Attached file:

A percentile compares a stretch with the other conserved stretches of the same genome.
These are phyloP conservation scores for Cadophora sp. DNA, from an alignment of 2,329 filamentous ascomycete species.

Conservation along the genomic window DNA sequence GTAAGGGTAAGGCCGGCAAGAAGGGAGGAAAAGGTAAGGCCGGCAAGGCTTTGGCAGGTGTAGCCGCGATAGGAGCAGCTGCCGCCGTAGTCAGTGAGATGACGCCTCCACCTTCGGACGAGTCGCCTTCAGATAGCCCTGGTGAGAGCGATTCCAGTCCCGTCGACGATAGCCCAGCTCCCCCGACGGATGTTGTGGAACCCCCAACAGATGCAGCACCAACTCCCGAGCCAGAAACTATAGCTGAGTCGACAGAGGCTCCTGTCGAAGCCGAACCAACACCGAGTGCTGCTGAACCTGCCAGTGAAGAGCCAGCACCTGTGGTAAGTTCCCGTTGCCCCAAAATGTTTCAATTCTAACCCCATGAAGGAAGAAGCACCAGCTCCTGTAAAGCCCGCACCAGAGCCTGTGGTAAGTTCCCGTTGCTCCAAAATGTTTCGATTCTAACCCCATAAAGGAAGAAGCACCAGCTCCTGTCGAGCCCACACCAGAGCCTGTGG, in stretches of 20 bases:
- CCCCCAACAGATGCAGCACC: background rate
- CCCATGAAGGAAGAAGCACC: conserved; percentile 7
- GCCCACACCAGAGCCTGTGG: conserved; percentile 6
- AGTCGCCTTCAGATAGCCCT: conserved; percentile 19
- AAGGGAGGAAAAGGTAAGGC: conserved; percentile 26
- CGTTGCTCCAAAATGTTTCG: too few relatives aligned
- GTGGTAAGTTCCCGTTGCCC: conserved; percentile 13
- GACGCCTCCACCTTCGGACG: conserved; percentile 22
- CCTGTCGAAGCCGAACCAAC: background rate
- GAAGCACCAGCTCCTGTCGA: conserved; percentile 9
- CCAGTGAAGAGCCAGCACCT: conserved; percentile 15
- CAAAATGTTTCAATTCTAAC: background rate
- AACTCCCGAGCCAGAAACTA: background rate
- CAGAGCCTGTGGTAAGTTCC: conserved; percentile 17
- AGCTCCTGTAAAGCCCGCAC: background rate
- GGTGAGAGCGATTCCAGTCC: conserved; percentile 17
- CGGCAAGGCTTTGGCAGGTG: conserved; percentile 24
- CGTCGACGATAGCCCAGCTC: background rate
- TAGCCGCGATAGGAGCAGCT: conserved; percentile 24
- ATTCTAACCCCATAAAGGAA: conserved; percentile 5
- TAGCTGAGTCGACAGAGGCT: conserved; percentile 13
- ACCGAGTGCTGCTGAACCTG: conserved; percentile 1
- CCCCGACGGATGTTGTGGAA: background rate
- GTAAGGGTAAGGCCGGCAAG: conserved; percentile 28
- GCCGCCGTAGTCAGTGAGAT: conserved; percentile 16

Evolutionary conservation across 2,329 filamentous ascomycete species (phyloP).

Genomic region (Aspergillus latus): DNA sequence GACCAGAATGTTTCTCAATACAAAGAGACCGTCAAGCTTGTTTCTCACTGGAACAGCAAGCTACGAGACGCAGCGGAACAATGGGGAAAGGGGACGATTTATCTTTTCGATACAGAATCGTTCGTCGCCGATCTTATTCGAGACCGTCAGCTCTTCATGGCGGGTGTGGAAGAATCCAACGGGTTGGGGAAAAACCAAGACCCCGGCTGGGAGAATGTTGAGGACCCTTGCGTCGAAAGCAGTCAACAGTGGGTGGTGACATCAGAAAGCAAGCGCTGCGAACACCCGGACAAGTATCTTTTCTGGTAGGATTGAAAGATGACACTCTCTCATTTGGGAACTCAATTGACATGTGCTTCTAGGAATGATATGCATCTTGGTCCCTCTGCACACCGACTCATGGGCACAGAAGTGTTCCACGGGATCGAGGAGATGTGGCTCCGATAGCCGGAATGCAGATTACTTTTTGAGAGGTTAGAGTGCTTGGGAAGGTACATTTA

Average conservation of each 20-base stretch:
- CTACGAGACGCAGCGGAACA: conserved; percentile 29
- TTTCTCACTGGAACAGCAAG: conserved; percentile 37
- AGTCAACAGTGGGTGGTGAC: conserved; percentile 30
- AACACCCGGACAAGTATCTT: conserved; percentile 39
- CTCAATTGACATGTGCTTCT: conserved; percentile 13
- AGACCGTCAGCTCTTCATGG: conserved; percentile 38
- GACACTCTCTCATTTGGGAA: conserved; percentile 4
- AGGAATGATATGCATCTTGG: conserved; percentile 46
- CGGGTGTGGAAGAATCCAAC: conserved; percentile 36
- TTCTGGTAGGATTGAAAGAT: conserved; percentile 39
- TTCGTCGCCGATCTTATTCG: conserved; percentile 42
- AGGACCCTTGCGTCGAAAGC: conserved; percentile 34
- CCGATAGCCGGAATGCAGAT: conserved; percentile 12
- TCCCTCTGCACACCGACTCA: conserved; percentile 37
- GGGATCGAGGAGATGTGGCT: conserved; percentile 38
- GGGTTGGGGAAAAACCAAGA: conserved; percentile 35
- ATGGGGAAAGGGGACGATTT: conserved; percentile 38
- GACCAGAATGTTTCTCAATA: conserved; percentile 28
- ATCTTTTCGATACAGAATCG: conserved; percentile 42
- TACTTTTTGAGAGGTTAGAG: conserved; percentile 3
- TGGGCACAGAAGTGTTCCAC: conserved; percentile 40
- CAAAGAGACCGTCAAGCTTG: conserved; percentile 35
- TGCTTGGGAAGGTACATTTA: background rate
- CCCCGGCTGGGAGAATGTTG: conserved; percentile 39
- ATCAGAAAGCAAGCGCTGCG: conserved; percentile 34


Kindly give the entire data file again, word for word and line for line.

A percentile compares a stretch with the other conserved stretches of the same genome.
These are phyloP conservation scores for Cadophora sp. DNA, from an alignment of 2,329 filamentous ascomycete species.

Conservation along the genomic window DNA sequence GTAAGGGTAAGGCCGGCAAGAAGGGAGGAAAAGGTAAGGCCGGCAAGGCTTTGGCAGGTGTAGCCGCGATAGGAGCAGCTGCCGCCGTAGTCAGTGAGATGACGCCTCCACCTTCGGACGAGTCGCCTTCAGATAGCCCTGGTGAGAGCGATTCCAGTCCCGTCGACGATAGCCCAGCTCCCCCGACGGATGTTGTGGAACCCCCAACAGATGCAGCACCAACTCCCGAGCCAGAAACTATAGCTGAGTCGACAGAGGCTCCTGTCGAAGCCGAACCAACACCGAGTGCTGCTGAACCTGCCAGTGAAGAGCCAGCACCTGTGGTAAGTTCCCGTTGCCCCAAAATGTTTCAATTCTAACCCCATGAAGGAAGAAGCACCAGCTCCTGTAAAGCCCGCACCAGAGCCTGTGGTAAGTTCCCGTTGCTCCAAAATGTTTCGATTCTAACCCCATAAAGGAAGAAGCACCAGCTCCTGTCGAGCCCACACCAGAGCCTGTGG, in stretches of 20 bases:
- CCCCCAACAGATGCAGCACC: background rate
- CCCATGAAGGAAGAAGCACC: conserved; percentile 7
- GCCCACACCAGAGCCTGTGG: conserved; percentile 6
- AGTCGCCTTCAGATAGCCCT: conserved; percentile 19
- AAGGGAGGAAAAGGTAAGGC: conserved; percentile 26
- CGTTGCTCCAAAATGTTTCG: too few relatives aligned
- GTGGTAAGTTCCCGTTGCCC: conserved; percentile 13
- GACGCCTCCACCTTCGGACG: conserved; percentile 22
- CCTGTCGAAGCCGAACCAAC: background rate
- GAAGCACCAGCTCCTGTCGA: conserved; percentile 9
- CCAGTGAAGAGCCAGCACCT: conserved; percentile 15
- CAAAATGTTTCAATTCTAAC: background rate
- AACTCCCGAGCCAGAAACTA: background rate
- CAGAGCCTGTGGTAAGTTCC: conserved; percentile 17
- AGCTCCTGTAAAGCCCGCAC: background rate
- GGTGAGAGCGATTCCAGTCC: conserved; percentile 17
- CGGCAAGGCTTTGGCAGGTG: conserved; percentile 24
- CGTCGACGATAGCCCAGCTC: background rate
- TAGCCGCGATAGGAGCAGCT: conserved; percentile 24
- ATTCTAACCCCATAAAGGAA: conserved; percentile 5
- TAGCTGAGTCGACAGAGGCT: conserved; percentile 13
- ACCGAGTGCTGCTGAACCTG: conserved; percentile 1
- CCCCGACGGATGTTGTGGAA: background rate
- GTAAGGGTAAGGCCGGCAAG: conserved; percentile 28
- GCCGCCGTAGTCAGTGAGAT: conserved; percentile 16

Evolutionary conservation across 2,329 filamentous ascomycete species (phyloP).

Genomic region (Aspergillus latus): DNA sequence GACCAGAATGTTTCTCAATACAAAGAGACCGTCAAGCTTGTTTCTCACTGGAACAGCAAGCTACGAGACGCAGCGGAACAATGGGGAAAGGGGACGATTTATCTTTTCGATACAGAATCGTTCGTCGCCGATCTTATTCGAGACCGTCAGCTCTTCATGGCGGGTGTGGAAGAATCCAACGGGTTGGGGAAAAACCAAGACCCCGGCTGGGAGAATGTTGAGGACCCTTGCGTCGAAAGCAGTCAACAGTGGGTGGTGACATCAGAAAGCAAGCGCTGCGAACACCCGGACAAGTATCTTTTCTGGTAGGATTGAAAGATGACACTCTCTCATTTGGGAACTCAATTGACATGTGCTTCTAGGAATGATATGCATCTTGGTCCCTCTGCACACCGACTCATGGGCACAGAAGTGTTCCACGGGATCGAGGAGATGTGGCTCCGATAGCCGGAATGCAGATTACTTTTTGAGAGGTTAGAGTGCTTGGGAAGGTACATTTA

Average conservation of each 20-base stretch:
- CTACGAGACGCAGCGGAACA: conserved; percentile 29
- TTTCTCACTGGAACAGCAAG: conserved; percentile 37
- AGTCAACAGTGGGTGGTGAC: conserved; percentile 30
- AACACCCGGACAAGTATCTT: conserved; percentile 39
- CTCAATTGACATGTGCTTCT: conserved; percentile 13
- AGACCGTCAGCTCTTCATGG: conserved; percentile 38
- GACACTCTCTCATTTGGGAA: conserved; percentile 4
- AGGAATGATATGCATCTTGG: conserved; percentile 46
- CGGGTGTGGAAGAATCCAAC: conserved; percentile 36
- TTCTGGTAGGATTGAAAGAT: conserved; percentile 39
- TTCGTCGCCGATCTTATTCG: conserved; percentile 42
- AGGACCCTTGCGTCGAAAGC: conserved; percentile 34
- CCGATAGCCGGAATGCAGAT: conserved; percentile 12
- TCCCTCTGCACACCGACTCA: conserved; percentile 37
- GGGATCGAGGAGATGTGGCT: conserved; percentile 38
- GGGTTGGGGAAAAACCAAGA: conserved; percentile 35
- ATGGGGAAAGGGGACGATTT: conserved; percentile 38
- GACCAGAATGTTTCTCAATA: conserved; percentile 28
- ATCTTTTCGATACAGAATCG: conserved; percentile 42
- TACTTTTTGAGAGGTTAGAG: conserved; percentile 3
- TGGGCACAGAAGTGTTCCAC: conserved; percentile 40
- CAAAGAGACCGTCAAGCTTG: conserved; percentile 35
- TGCTTGGGAAGGTACATTTA: background rate
- CCCCGGCTGGGAGAATGTTG: conserved; percentile 39
- ATCAGAAAGCAAGCGCTGCG: conserved; percentile 34